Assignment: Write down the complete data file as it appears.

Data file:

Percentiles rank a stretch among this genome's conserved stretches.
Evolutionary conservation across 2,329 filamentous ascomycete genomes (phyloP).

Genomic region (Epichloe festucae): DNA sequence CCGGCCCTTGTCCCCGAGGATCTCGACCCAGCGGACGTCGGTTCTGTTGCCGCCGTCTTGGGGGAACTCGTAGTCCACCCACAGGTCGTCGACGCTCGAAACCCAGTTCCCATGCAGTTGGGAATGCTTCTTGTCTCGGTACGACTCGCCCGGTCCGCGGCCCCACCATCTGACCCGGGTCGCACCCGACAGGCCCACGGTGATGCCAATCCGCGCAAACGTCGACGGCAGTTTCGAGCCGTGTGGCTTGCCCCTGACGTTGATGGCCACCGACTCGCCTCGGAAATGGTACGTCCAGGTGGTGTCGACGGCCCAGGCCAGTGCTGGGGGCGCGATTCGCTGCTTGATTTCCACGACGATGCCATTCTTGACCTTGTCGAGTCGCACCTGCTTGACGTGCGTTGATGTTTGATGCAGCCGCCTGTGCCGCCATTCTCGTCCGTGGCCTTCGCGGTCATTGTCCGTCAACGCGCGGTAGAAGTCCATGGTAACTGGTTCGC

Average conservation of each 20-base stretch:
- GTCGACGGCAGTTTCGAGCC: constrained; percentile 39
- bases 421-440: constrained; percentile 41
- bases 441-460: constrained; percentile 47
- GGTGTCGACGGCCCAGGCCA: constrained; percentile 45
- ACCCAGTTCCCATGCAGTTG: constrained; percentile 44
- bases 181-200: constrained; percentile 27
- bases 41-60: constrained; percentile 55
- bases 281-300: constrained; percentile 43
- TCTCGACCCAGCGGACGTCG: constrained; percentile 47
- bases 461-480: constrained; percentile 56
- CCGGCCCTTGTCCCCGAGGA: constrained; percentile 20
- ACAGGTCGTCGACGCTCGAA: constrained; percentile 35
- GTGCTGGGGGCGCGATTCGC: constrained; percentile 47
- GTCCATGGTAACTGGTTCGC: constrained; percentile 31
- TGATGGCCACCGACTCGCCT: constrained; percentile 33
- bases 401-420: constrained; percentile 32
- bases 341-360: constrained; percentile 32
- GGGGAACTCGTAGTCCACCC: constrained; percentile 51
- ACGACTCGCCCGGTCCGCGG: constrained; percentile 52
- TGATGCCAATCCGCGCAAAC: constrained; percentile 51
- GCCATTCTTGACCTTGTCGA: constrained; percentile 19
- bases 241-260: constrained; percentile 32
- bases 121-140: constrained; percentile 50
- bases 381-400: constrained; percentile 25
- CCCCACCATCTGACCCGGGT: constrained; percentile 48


Percentiles rank a stretch among this genome's conserved stretches.
Evolutionary conservation across 2,329 filamentous ascomycete genomes (phyloP).

Genomic region (Epichloe festucae): DNA sequence CCGGCCCTTGTCCCCGAGGATCTCGACCCAGCGGACGTCGGTTCTGTTGCCGCCGTCTTGGGGGAACTCGTAGTCCACCCACAGGTCGTCGACGCTCGAAACCCAGTTCCCATGCAGTTGGGAATGCTTCTTGTCTCGGTACGACTCGCCCGGTCCGCGGCCCCACCATCTGACCCGGGTCGCACCCGACAGGCCCACGGTGATGCCAATCCGCGCAAACGTCGACGGCAGTTTCGAGCCGTGTGGCTTGCCCCTGACGTTGATGGCCACCGACTCGCCTCGGAAATGGTACGTCCAGGTGGTGTCGACGGCCCAGGCCAGTGCTGGGGGCGCGATTCGCTGCTTGATTTCCACGACGATGCCATTCTTGACCTTGTCGAGTCGCACCTGCTTGACGTGCGTTGATGTTTGATGCAGCCGCCTGTGCCGCCATTCTCGTCCGTGGCCTTCGCGGTCATTGTCCGTCAACGCGCGGTAGAAGTCCATGGTAACTGGTTCGC

Average conservation of each 20-base stretch:
- GTCGACGGCAGTTTCGAGCC: constrained; percentile 39
- bases 421-440: constrained; percentile 41
- bases 441-460: constrained; percentile 47
- GGTGTCGACGGCCCAGGCCA: constrained; percentile 45
- ACCCAGTTCCCATGCAGTTG: constrained; percentile 44
- bases 181-200: constrained; percentile 27
- bases 41-60: constrained; percentile 55
- bases 281-300: constrained; percentile 43
- TCTCGACCCAGCGGACGTCG: constrained; percentile 47
- bases 461-480: constrained; percentile 56
- CCGGCCCTTGTCCCCGAGGA: constrained; percentile 20
- ACAGGTCGTCGACGCTCGAA: constrained; percentile 35
- GTGCTGGGGGCGCGATTCGC: constrained; percentile 47
- GTCCATGGTAACTGGTTCGC: constrained; percentile 31
- TGATGGCCACCGACTCGCCT: constrained; percentile 33
- bases 401-420: constrained; percentile 32
- bases 341-360: constrained; percentile 32
- GGGGAACTCGTAGTCCACCC: constrained; percentile 51
- ACGACTCGCCCGGTCCGCGG: constrained; percentile 52
- TGATGCCAATCCGCGCAAAC: constrained; percentile 51
- GCCATTCTTGACCTTGTCGA: constrained; percentile 19
- bases 241-260: constrained; percentile 32
- bases 121-140: constrained; percentile 50
- bases 381-400: constrained; percentile 25
- CCCCACCATCTGACCCGGGT: constrained; percentile 48